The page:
How is the Lord Calling You?
Listen to me, O coastlands,
pay attention, you peoples from far away!
The Lord called me before I was born,
while I was in my mother’s womb he named me.
He made my mouth like a sharp sword,
in the shadow of his hand he hid me;
he made me a polished arrow,
in his quiver he hid me away.
And he said to me, ‘You are my servant,
Israel, in whom I will be glorified.’
But I said, ‘I have labored in vain,
I have spent my strength for nothing and vanity;
yet surely my cause is with the Lord,
and my reward with my God.’
And now the Lord says,
who formed me in the womb to be his servant,
to bring Jacob back to him,
and that Israel might be gathered to him,
for I am honored in the sight of the Lord,
and my God has become my strength –
‘It is too light a thing that you should be my servant
to raise up the tribes of Jacob
and to restore the survivors of Israel;
I will give you as a light to the nations,
that my salvation may reach to the end of the earth.’
Thus says the Lord,
the Redeemer of Israel and his Holy One,
to one deeply despised, abhorred by the nations,
the slave of rulers,
‘Kings shall see and stand up,
princes, and they shall prostrate themselves,
because of the Lord, who is faithful,
the Holy One of Israel, who has chosen you.’
– Isaiah 49:1-7
Long before Jesus was born in Bethlehem, a prophet named Isaiah spoke of a messiah who would change the world. Isaiah, like many Jews, thought the messiah would be a powerful political leader or king, most probably one with great military strength. Even the prophet had no idea that God would come down to redeem, not the Jews, not a particular political faction or religious sect, but humanity in its entirety. No one could have predicted how strangely that story would go.
In confirmation class, we talk a lot about the dialectical existence of Christ Jesus and how he is a living paradox. Christ was not half-human and half-divine. He is fully human and fully divine. There is no “human side” or “God side” that shines through in any particular situation. He is always Jesus, God and Human at once. He is a contradiction upon himself, an assault on our human logic. But how else would we want our Jesus?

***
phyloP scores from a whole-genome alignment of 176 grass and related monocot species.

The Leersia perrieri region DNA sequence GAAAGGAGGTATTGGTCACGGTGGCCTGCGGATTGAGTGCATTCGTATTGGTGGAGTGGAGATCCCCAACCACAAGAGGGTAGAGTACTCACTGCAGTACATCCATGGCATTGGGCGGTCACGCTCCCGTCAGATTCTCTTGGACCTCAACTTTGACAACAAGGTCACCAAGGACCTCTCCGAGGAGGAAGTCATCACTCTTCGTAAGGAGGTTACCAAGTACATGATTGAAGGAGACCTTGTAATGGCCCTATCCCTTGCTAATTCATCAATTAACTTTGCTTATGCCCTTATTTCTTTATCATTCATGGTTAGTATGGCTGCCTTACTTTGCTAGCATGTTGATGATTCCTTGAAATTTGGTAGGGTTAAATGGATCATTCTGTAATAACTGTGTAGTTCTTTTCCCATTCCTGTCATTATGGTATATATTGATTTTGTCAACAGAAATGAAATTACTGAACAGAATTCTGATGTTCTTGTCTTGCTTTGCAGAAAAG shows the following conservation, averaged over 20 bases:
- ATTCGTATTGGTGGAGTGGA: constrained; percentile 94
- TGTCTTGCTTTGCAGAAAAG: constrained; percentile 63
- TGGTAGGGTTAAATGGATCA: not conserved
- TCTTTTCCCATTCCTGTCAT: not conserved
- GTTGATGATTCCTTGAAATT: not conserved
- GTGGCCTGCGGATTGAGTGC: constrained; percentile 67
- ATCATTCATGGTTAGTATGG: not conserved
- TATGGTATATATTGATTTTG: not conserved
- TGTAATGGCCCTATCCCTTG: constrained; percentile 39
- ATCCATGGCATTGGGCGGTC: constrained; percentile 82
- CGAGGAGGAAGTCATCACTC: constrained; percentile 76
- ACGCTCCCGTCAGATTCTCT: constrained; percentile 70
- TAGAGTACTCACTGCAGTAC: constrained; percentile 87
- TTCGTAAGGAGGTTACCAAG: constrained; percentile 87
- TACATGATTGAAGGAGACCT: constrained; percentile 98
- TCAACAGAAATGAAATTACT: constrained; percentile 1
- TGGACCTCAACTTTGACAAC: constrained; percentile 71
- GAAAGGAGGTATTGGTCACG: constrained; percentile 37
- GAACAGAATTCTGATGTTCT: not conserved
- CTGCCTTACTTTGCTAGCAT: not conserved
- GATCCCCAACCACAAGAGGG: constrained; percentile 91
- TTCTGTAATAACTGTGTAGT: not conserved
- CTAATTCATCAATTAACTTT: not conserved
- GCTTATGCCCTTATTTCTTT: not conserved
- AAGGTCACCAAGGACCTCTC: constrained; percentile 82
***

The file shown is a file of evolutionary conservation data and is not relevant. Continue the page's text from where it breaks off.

Isaiah writes of the vocation of the “servant.” We know today that the servant he spoke of was Jesus. And reading Isaiah’s words about this servant, as he recounts his calling, sounds like he’s describing any run-of-the-mill prophet; one who struggles with his call and finally realizes he is a willing tool for the Lord to use. It feels strange to imagine our Savior saying these words, but I think the cause is how we imagine Jesus to be and how we portray him in our culture.
You see, the cultural American Jesus (and in other places) is too calm. Much too often, he comes off like a “kind robot.” He’s quiet, thoughtful, and an enigma, never wavering in his role as messiah and Son of God. In some movies, even his emotional plea to God to “take away this cup” as he fervently prays in the garden of Gethsemane, is deadpanned with an expressionless face. We must stop doing that to our dynamic and passionate Jesus.
Jesus acknowledged his role in our salvation. Like Isaiah points out, he was called to this role long before his human birth. He shared disappointments and moments of anger in his ministry. He was a light to the nations and the redeemer of Israel (among others) and yet he was despised and murdered by those who first heard his message.
This Holy Week, I ask you to consider how the Lord is calling you. We are not all prophets or healers, but God works through us just the same. Like our Christ long before us we experience disappointments and become angry when the world does not present itself the way we need it to.
What would our gospel monologue sound like if we had to deliver it like Isaiah did on Christ’s behalf? What truths would we speak? What crowd would we address? What is the Lord asking of you? How will you serve?
As we prepare to walk the path with our Lord, let us acknowledge that we are called to serve this world until he comes again.
Holy One, inspire your servants. Ignite in our very souls a passion for shaping this world to your image. Break our hearts when injustice rears its ugly head. Fill us with courage to face our fears and uncertainty. Help us to be your followers, your saints, your truth-speakers in places of darkness, following always the example of your son, Jesus Christ. Amen.
Rev. Kelly Staples is Associate Pastor and Director of Youth Ministries for NorthPark Presbyterian. She grew up a member of First Presbyterian Church of Shreveport, received her Bachelor's degree from Middle Tennessee State University and her Masters of Divinity from Austin Presbyterian Theological Seminary.